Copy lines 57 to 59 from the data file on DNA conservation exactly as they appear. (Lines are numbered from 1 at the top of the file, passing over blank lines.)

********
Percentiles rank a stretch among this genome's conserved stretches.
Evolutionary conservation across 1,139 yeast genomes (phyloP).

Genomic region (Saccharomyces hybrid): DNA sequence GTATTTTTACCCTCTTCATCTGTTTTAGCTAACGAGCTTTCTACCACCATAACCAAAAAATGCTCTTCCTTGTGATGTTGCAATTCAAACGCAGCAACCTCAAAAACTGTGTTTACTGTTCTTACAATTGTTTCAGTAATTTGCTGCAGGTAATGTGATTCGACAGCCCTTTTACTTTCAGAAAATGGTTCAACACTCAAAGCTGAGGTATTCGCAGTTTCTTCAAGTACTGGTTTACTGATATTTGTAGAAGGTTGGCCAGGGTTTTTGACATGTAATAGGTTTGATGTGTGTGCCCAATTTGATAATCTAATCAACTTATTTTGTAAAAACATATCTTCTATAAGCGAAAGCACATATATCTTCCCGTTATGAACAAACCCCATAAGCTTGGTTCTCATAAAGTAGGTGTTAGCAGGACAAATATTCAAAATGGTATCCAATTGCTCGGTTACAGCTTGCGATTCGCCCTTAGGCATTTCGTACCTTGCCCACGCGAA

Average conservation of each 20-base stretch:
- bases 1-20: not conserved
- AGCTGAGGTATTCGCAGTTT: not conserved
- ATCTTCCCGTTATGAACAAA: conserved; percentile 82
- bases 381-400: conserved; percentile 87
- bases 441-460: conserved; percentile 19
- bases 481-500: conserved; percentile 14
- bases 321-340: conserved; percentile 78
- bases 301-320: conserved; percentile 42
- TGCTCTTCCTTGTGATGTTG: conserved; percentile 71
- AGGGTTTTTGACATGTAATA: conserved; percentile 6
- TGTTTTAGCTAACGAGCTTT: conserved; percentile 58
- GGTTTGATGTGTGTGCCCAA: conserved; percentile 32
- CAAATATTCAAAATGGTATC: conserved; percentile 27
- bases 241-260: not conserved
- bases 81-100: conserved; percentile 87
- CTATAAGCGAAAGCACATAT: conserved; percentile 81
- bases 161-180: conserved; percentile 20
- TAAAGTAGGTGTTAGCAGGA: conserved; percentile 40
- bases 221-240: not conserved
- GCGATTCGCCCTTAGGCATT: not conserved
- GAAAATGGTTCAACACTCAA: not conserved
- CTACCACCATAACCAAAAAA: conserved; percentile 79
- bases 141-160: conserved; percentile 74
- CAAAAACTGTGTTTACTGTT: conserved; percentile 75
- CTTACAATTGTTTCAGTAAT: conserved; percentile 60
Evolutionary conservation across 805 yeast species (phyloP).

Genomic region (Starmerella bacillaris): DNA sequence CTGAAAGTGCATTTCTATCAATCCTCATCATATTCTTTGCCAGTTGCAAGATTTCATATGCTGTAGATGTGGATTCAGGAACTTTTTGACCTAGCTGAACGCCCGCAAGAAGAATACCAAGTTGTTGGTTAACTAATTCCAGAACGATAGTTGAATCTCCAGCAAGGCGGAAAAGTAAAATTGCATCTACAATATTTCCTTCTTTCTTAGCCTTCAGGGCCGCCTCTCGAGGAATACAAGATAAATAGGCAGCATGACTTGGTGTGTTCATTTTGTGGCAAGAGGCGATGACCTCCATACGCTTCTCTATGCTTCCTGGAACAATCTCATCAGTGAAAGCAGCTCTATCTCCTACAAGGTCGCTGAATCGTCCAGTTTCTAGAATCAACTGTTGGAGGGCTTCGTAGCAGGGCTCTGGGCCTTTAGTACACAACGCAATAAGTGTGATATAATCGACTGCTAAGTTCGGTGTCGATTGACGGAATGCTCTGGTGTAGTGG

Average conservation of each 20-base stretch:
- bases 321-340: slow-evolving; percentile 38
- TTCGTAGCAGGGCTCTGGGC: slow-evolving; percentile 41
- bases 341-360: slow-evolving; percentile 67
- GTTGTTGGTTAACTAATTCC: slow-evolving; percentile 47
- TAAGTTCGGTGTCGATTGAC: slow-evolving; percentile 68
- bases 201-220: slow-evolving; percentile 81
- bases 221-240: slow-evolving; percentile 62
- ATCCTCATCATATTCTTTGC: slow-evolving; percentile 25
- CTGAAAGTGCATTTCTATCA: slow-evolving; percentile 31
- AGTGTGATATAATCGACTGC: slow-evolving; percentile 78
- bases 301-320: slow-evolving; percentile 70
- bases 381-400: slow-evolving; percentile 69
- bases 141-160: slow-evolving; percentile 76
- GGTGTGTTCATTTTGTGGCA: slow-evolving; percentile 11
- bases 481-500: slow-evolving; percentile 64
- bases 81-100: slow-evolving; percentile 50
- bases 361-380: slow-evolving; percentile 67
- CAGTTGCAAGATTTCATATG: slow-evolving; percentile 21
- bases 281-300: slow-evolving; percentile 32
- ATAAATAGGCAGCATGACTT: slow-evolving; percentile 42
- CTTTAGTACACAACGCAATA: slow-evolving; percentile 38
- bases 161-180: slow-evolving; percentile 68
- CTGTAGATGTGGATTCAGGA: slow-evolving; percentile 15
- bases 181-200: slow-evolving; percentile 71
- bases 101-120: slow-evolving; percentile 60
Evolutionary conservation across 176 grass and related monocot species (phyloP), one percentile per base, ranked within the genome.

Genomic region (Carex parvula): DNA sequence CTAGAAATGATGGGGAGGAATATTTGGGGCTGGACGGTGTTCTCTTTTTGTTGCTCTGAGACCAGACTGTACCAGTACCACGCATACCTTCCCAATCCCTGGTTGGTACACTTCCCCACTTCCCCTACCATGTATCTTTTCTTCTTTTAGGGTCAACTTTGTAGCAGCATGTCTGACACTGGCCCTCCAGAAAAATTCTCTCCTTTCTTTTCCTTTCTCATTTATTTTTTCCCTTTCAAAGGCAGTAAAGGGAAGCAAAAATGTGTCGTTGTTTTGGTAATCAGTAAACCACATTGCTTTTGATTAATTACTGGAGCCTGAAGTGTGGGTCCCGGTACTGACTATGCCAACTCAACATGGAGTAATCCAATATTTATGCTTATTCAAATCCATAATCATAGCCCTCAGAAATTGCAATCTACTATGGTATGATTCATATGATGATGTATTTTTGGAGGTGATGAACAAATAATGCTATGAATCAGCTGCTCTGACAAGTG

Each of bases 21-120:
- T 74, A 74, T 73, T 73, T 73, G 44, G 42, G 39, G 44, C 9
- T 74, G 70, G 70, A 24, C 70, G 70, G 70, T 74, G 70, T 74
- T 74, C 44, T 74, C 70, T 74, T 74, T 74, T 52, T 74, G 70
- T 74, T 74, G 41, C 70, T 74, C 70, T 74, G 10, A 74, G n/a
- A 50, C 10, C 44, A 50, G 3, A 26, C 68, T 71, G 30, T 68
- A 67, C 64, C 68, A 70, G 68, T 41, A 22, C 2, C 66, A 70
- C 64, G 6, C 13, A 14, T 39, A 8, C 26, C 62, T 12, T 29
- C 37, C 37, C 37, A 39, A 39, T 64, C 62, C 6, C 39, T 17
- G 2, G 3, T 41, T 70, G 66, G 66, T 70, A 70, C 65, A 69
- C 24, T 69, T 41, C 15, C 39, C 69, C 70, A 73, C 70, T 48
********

- bases 101-120: slow-evolving; percentile 60
Evolutionary conservation across 176 grass and related monocot species (phyloP), one percentile per base, ranked within the genome.

Genomic region (Carex parvula): DNA sequence CTAGAAATGATGGGGAGGAATATTTGGGGCTGGACGGTGTTCTCTTTTTGTTGCTCTGAGACCAGACTGTACCAGTACCACGCATACCTTCCCAATCCCTGGTTGGTACACTTCCCCACTTCCCCTACCATGTATCTTTTCTTCTTTTAGGGTCAACTTTGTAGCAGCATGTCTGACACTGGCCCTCCAGAAAAATTCTCTCCTTTCTTTTCCTTTCTCATTTATTTTTTCCCTTTCAAAGGCAGTAAAGGGAAGCAAAAATGTGTCGTTGTTTTGGTAATCAGTAAACCACATTGCTTTTGATTAATTACTGGAGCCTGAAGTGTGGGTCCCGGTACTGACTATGCCAACTCAACATGGAGTAATCCAATATTTATGCTTATTCAAATCCATAATCATAGCCCTCAGAAATTGCAATCTACTATGGTATGATTCATATGATGATGTATTTTTGGAGGTGATGAACAAATAATGCTATGAATCAGCTGCTCTGACAAGTG